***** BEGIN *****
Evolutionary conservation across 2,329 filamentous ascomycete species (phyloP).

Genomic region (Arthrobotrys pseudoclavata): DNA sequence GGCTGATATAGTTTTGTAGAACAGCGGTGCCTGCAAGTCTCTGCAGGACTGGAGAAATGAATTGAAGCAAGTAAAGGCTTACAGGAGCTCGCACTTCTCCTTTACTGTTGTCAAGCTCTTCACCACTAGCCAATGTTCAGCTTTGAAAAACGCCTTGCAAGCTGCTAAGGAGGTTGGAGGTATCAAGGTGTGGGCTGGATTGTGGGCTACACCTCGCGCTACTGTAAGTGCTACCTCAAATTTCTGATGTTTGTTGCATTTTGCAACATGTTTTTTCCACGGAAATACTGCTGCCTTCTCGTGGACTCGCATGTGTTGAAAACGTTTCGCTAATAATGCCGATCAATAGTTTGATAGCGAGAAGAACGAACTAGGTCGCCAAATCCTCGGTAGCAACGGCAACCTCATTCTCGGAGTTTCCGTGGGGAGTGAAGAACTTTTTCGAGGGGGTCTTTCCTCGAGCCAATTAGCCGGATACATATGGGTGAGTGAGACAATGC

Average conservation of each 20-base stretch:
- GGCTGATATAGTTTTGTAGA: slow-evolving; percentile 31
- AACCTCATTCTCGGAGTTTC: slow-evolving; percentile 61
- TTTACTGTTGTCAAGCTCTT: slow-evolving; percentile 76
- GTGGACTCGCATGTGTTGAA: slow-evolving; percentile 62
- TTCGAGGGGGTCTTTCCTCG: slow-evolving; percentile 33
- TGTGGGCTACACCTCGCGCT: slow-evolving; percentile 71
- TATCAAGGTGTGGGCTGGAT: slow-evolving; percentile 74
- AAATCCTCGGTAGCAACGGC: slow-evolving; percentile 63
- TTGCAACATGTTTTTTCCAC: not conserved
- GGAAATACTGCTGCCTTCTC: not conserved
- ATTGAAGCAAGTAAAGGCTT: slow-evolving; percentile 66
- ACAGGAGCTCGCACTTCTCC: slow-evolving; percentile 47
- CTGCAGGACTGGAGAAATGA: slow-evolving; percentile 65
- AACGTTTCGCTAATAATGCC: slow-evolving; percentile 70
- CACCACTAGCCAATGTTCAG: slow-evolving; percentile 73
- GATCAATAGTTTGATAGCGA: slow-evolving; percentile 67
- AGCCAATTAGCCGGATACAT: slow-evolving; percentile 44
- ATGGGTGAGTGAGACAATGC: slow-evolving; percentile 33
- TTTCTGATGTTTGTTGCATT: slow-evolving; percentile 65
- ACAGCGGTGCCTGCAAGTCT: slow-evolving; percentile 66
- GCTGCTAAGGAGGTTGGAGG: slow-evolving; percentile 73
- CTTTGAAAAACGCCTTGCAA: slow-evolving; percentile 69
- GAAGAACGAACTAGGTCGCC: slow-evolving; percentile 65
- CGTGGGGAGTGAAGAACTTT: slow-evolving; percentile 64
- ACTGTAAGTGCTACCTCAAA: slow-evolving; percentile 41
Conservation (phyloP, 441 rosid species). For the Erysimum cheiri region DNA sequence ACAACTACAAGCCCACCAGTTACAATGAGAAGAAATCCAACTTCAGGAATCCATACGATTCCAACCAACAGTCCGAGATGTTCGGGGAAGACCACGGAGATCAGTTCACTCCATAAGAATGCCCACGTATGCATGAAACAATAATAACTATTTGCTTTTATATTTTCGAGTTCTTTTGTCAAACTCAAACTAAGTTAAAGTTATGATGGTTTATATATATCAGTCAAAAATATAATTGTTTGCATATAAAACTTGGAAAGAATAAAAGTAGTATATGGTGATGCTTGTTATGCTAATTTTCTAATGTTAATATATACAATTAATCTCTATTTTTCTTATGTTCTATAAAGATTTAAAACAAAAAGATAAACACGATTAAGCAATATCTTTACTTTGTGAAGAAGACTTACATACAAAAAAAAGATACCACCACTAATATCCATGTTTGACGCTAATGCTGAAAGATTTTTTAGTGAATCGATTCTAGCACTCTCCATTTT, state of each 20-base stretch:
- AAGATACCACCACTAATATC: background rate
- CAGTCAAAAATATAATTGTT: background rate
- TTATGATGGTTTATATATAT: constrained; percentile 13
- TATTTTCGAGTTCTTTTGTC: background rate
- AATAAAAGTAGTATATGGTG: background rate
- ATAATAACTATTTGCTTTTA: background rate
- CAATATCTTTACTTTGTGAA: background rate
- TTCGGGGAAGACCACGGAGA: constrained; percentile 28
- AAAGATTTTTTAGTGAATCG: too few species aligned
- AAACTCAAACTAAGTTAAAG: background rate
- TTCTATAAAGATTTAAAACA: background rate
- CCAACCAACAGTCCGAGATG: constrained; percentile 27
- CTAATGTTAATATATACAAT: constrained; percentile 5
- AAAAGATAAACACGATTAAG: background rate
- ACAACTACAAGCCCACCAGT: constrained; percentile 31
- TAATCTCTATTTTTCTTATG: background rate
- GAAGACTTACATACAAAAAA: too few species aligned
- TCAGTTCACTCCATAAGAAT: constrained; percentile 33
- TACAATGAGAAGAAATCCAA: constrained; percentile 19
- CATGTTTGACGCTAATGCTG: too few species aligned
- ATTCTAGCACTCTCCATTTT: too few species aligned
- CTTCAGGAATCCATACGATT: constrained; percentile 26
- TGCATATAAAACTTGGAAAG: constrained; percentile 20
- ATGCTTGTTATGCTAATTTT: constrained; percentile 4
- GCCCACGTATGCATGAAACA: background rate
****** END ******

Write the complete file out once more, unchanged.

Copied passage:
Evolutionary conservation across 2,329 filamentous ascomycete species (phyloP).

Genomic region (Arthrobotrys pseudoclavata): DNA sequence GGCTGATATAGTTTTGTAGAACAGCGGTGCCTGCAAGTCTCTGCAGGACTGGAGAAATGAATTGAAGCAAGTAAAGGCTTACAGGAGCTCGCACTTCTCCTTTACTGTTGTCAAGCTCTTCACCACTAGCCAATGTTCAGCTTTGAAAAACGCCTTGCAAGCTGCTAAGGAGGTTGGAGGTATCAAGGTGTGGGCTGGATTGTGGGCTACACCTCGCGCTACTGTAAGTGCTACCTCAAATTTCTGATGTTTGTTGCATTTTGCAACATGTTTTTTCCACGGAAATACTGCTGCCTTCTCGTGGACTCGCATGTGTTGAAAACGTTTCGCTAATAATGCCGATCAATAGTTTGATAGCGAGAAGAACGAACTAGGTCGCCAAATCCTCGGTAGCAACGGCAACCTCATTCTCGGAGTTTCCGTGGGGAGTGAAGAACTTTTTCGAGGGGGTCTTTCCTCGAGCCAATTAGCCGGATACATATGGGTGAGTGAGACAATGC

Average conservation of each 20-base stretch:
- GGCTGATATAGTTTTGTAGA: slow-evolving; percentile 31
- AACCTCATTCTCGGAGTTTC: slow-evolving; percentile 61
- TTTACTGTTGTCAAGCTCTT: slow-evolving; percentile 76
- GTGGACTCGCATGTGTTGAA: slow-evolving; percentile 62
- TTCGAGGGGGTCTTTCCTCG: slow-evolving; percentile 33
- TGTGGGCTACACCTCGCGCT: slow-evolving; percentile 71
- TATCAAGGTGTGGGCTGGAT: slow-evolving; percentile 74
- AAATCCTCGGTAGCAACGGC: slow-evolving; percentile 63
- TTGCAACATGTTTTTTCCAC: not conserved
- GGAAATACTGCTGCCTTCTC: not conserved
- ATTGAAGCAAGTAAAGGCTT: slow-evolving; percentile 66
- ACAGGAGCTCGCACTTCTCC: slow-evolving; percentile 47
- CTGCAGGACTGGAGAAATGA: slow-evolving; percentile 65
- AACGTTTCGCTAATAATGCC: slow-evolving; percentile 70
- CACCACTAGCCAATGTTCAG: slow-evolving; percentile 73
- GATCAATAGTTTGATAGCGA: slow-evolving; percentile 67
- AGCCAATTAGCCGGATACAT: slow-evolving; percentile 44
- ATGGGTGAGTGAGACAATGC: slow-evolving; percentile 33
- TTTCTGATGTTTGTTGCATT: slow-evolving; percentile 65
- ACAGCGGTGCCTGCAAGTCT: slow-evolving; percentile 66
- GCTGCTAAGGAGGTTGGAGG: slow-evolving; percentile 73
- CTTTGAAAAACGCCTTGCAA: slow-evolving; percentile 69
- GAAGAACGAACTAGGTCGCC: slow-evolving; percentile 65
- CGTGGGGAGTGAAGAACTTT: slow-evolving; percentile 64
- ACTGTAAGTGCTACCTCAAA: slow-evolving; percentile 41
Conservation (phyloP, 441 rosid species). For the Erysimum cheiri region DNA sequence ACAACTACAAGCCCACCAGTTACAATGAGAAGAAATCCAACTTCAGGAATCCATACGATTCCAACCAACAGTCCGAGATGTTCGGGGAAGACCACGGAGATCAGTTCACTCCATAAGAATGCCCACGTATGCATGAAACAATAATAACTATTTGCTTTTATATTTTCGAGTTCTTTTGTCAAACTCAAACTAAGTTAAAGTTATGATGGTTTATATATATCAGTCAAAAATATAATTGTTTGCATATAAAACTTGGAAAGAATAAAAGTAGTATATGGTGATGCTTGTTATGCTAATTTTCTAATGTTAATATATACAATTAATCTCTATTTTTCTTATGTTCTATAAAGATTTAAAACAAAAAGATAAACACGATTAAGCAATATCTTTACTTTGTGAAGAAGACTTACATACAAAAAAAAGATACCACCACTAATATCCATGTTTGACGCTAATGCTGAAAGATTTTTTAGTGAATCGATTCTAGCACTCTCCATTTT, state of each 20-base stretch:
- AAGATACCACCACTAATATC: background rate
- CAGTCAAAAATATAATTGTT: background rate
- TTATGATGGTTTATATATAT: constrained; percentile 13
- TATTTTCGAGTTCTTTTGTC: background rate
- AATAAAAGTAGTATATGGTG: background rate
- ATAATAACTATTTGCTTTTA: background rate
- CAATATCTTTACTTTGTGAA: background rate
- TTCGGGGAAGACCACGGAGA: constrained; percentile 28
- AAAGATTTTTTAGTGAATCG: too few species aligned
- AAACTCAAACTAAGTTAAAG: background rate
- TTCTATAAAGATTTAAAACA: background rate
- CCAACCAACAGTCCGAGATG: constrained; percentile 27
- CTAATGTTAATATATACAAT: constrained; percentile 5
- AAAAGATAAACACGATTAAG: background rate
- ACAACTACAAGCCCACCAGT: constrained; percentile 31
- TAATCTCTATTTTTCTTATG: background rate
- GAAGACTTACATACAAAAAA: too few species aligned
- TCAGTTCACTCCATAAGAAT: constrained; percentile 33
- TACAATGAGAAGAAATCCAA: constrained; percentile 19
- CATGTTTGACGCTAATGCTG: too few species aligned
- ATTCTAGCACTCTCCATTTT: too few species aligned
- CTTCAGGAATCCATACGATT: constrained; percentile 26
- TGCATATAAAACTTGGAAAG: constrained; percentile 20
- ATGCTTGTTATGCTAATTTT: constrained; percentile 4
- GCCCACGTATGCATGAAACA: background rate